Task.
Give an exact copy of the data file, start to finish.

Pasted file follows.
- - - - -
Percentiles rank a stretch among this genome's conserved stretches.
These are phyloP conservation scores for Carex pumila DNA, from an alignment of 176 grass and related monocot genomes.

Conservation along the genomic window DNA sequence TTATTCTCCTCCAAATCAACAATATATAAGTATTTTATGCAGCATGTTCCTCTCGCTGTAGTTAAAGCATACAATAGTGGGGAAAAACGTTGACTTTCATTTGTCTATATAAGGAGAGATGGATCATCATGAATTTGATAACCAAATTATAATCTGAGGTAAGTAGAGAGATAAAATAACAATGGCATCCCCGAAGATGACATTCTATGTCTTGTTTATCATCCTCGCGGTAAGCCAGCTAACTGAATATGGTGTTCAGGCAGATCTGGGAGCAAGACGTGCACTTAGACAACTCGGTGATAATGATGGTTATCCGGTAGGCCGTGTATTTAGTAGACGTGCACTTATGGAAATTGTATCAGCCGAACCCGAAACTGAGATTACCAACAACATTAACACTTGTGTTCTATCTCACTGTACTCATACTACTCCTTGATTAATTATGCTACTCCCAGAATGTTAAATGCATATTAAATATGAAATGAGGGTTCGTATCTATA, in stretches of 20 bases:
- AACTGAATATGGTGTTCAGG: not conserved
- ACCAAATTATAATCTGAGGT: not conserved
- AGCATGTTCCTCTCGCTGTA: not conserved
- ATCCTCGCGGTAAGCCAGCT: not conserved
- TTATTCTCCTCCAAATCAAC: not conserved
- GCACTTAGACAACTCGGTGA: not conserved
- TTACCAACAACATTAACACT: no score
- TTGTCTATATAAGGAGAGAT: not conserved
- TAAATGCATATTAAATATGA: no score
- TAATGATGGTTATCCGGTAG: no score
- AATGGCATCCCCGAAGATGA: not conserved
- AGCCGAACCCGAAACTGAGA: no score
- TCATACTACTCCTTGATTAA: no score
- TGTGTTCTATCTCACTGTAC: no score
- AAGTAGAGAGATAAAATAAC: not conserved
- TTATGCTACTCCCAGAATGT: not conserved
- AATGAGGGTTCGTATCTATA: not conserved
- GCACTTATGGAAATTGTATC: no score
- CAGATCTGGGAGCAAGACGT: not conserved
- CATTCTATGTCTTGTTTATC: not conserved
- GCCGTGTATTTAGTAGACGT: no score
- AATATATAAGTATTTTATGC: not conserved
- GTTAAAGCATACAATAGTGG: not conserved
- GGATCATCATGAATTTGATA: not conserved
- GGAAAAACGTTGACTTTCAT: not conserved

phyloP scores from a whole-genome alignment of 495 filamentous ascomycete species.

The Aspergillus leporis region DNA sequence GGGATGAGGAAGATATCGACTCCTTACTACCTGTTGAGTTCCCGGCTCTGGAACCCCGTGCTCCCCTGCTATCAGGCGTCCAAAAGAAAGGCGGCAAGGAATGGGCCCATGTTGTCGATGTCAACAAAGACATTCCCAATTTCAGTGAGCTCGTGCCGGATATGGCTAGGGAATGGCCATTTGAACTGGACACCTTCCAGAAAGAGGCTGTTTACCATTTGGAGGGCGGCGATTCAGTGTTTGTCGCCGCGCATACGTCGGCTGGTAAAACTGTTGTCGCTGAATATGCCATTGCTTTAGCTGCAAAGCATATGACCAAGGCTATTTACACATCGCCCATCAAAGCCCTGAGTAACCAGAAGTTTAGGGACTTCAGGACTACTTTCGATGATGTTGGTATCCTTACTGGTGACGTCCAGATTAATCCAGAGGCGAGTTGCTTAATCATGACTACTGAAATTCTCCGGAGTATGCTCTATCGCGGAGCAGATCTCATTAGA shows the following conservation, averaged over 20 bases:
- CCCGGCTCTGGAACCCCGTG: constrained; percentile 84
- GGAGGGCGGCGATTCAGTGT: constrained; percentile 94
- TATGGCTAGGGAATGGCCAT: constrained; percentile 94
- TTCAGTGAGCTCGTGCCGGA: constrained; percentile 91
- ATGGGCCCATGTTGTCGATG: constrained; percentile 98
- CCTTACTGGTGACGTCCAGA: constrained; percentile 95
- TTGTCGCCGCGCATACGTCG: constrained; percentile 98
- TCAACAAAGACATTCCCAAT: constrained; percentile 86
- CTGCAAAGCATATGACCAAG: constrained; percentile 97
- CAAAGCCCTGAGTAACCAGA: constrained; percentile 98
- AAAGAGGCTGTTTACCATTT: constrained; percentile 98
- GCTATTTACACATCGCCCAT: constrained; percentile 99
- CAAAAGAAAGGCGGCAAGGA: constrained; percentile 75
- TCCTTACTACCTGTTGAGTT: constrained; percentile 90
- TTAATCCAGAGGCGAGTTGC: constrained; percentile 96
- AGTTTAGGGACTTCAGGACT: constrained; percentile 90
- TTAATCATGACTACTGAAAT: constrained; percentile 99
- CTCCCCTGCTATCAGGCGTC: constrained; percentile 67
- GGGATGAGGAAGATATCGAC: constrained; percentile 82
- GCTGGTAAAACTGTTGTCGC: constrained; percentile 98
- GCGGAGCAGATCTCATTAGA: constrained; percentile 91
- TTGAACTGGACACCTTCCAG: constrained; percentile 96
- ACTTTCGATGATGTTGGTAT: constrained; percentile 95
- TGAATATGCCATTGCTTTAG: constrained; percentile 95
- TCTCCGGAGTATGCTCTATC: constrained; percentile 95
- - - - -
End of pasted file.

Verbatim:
Percentiles rank a stretch among this genome's conserved stretches.
These are phyloP conservation scores for Carex pumila DNA, from an alignment of 176 grass and related monocot genomes.

Conservation along the genomic window DNA sequence TTATTCTCCTCCAAATCAACAATATATAAGTATTTTATGCAGCATGTTCCTCTCGCTGTAGTTAAAGCATACAATAGTGGGGAAAAACGTTGACTTTCATTTGTCTATATAAGGAGAGATGGATCATCATGAATTTGATAACCAAATTATAATCTGAGGTAAGTAGAGAGATAAAATAACAATGGCATCCCCGAAGATGACATTCTATGTCTTGTTTATCATCCTCGCGGTAAGCCAGCTAACTGAATATGGTGTTCAGGCAGATCTGGGAGCAAGACGTGCACTTAGACAACTCGGTGATAATGATGGTTATCCGGTAGGCCGTGTATTTAGTAGACGTGCACTTATGGAAATTGTATCAGCCGAACCCGAAACTGAGATTACCAACAACATTAACACTTGTGTTCTATCTCACTGTACTCATACTACTCCTTGATTAATTATGCTACTCCCAGAATGTTAAATGCATATTAAATATGAAATGAGGGTTCGTATCTATA, in stretches of 20 bases:
- AACTGAATATGGTGTTCAGG: not conserved
- ACCAAATTATAATCTGAGGT: not conserved
- AGCATGTTCCTCTCGCTGTA: not conserved
- ATCCTCGCGGTAAGCCAGCT: not conserved
- TTATTCTCCTCCAAATCAAC: not conserved
- GCACTTAGACAACTCGGTGA: not conserved
- TTACCAACAACATTAACACT: no score
- TTGTCTATATAAGGAGAGAT: not conserved
- TAAATGCATATTAAATATGA: no score
- TAATGATGGTTATCCGGTAG: no score
- AATGGCATCCCCGAAGATGA: not conserved
- AGCCGAACCCGAAACTGAGA: no score
- TCATACTACTCCTTGATTAA: no score
- TGTGTTCTATCTCACTGTAC: no score
- AAGTAGAGAGATAAAATAAC: not conserved
- TTATGCTACTCCCAGAATGT: not conserved
- AATGAGGGTTCGTATCTATA: not conserved
- GCACTTATGGAAATTGTATC: no score
- CAGATCTGGGAGCAAGACGT: not conserved
- CATTCTATGTCTTGTTTATC: not conserved
- GCCGTGTATTTAGTAGACGT: no score
- AATATATAAGTATTTTATGC: not conserved
- GTTAAAGCATACAATAGTGG: not conserved
- GGATCATCATGAATTTGATA: not conserved
- GGAAAAACGTTGACTTTCAT: not conserved

phyloP scores from a whole-genome alignment of 495 filamentous ascomycete species.

The Aspergillus leporis region DNA sequence GGGATGAGGAAGATATCGACTCCTTACTACCTGTTGAGTTCCCGGCTCTGGAACCCCGTGCTCCCCTGCTATCAGGCGTCCAAAAGAAAGGCGGCAAGGAATGGGCCCATGTTGTCGATGTCAACAAAGACATTCCCAATTTCAGTGAGCTCGTGCCGGATATGGCTAGGGAATGGCCATTTGAACTGGACACCTTCCAGAAAGAGGCTGTTTACCATTTGGAGGGCGGCGATTCAGTGTTTGTCGCCGCGCATACGTCGGCTGGTAAAACTGTTGTCGCTGAATATGCCATTGCTTTAGCTGCAAAGCATATGACCAAGGCTATTTACACATCGCCCATCAAAGCCCTGAGTAACCAGAAGTTTAGGGACTTCAGGACTACTTTCGATGATGTTGGTATCCTTACTGGTGACGTCCAGATTAATCCAGAGGCGAGTTGCTTAATCATGACTACTGAAATTCTCCGGAGTATGCTCTATCGCGGAGCAGATCTCATTAGA shows the following conservation, averaged over 20 bases:
- CCCGGCTCTGGAACCCCGTG: constrained; percentile 84
- GGAGGGCGGCGATTCAGTGT: constrained; percentile 94
- TATGGCTAGGGAATGGCCAT: constrained; percentile 94
- TTCAGTGAGCTCGTGCCGGA: constrained; percentile 91
- ATGGGCCCATGTTGTCGATG: constrained; percentile 98
- CCTTACTGGTGACGTCCAGA: constrained; percentile 95
- TTGTCGCCGCGCATACGTCG: constrained; percentile 98
- TCAACAAAGACATTCCCAAT: constrained; percentile 86
- CTGCAAAGCATATGACCAAG: constrained; percentile 97
- CAAAGCCCTGAGTAACCAGA: constrained; percentile 98
- AAAGAGGCTGTTTACCATTT: constrained; percentile 98
- GCTATTTACACATCGCCCAT: constrained; percentile 99
- CAAAAGAAAGGCGGCAAGGA: constrained; percentile 75
- TCCTTACTACCTGTTGAGTT: constrained; percentile 90
- TTAATCCAGAGGCGAGTTGC: constrained; percentile 96
- AGTTTAGGGACTTCAGGACT: constrained; percentile 90
- TTAATCATGACTACTGAAAT: constrained; percentile 99
- CTCCCCTGCTATCAGGCGTC: constrained; percentile 67
- GGGATGAGGAAGATATCGAC: constrained; percentile 82
- GCTGGTAAAACTGTTGTCGC: constrained; percentile 98
- GCGGAGCAGATCTCATTAGA: constrained; percentile 91
- TTGAACTGGACACCTTCCAG: constrained; percentile 96
- ACTTTCGATGATGTTGGTAT: constrained; percentile 95
- TGAATATGCCATTGCTTTAG: constrained; percentile 95
- TCTCCGGAGTATGCTCTATC: constrained; percentile 95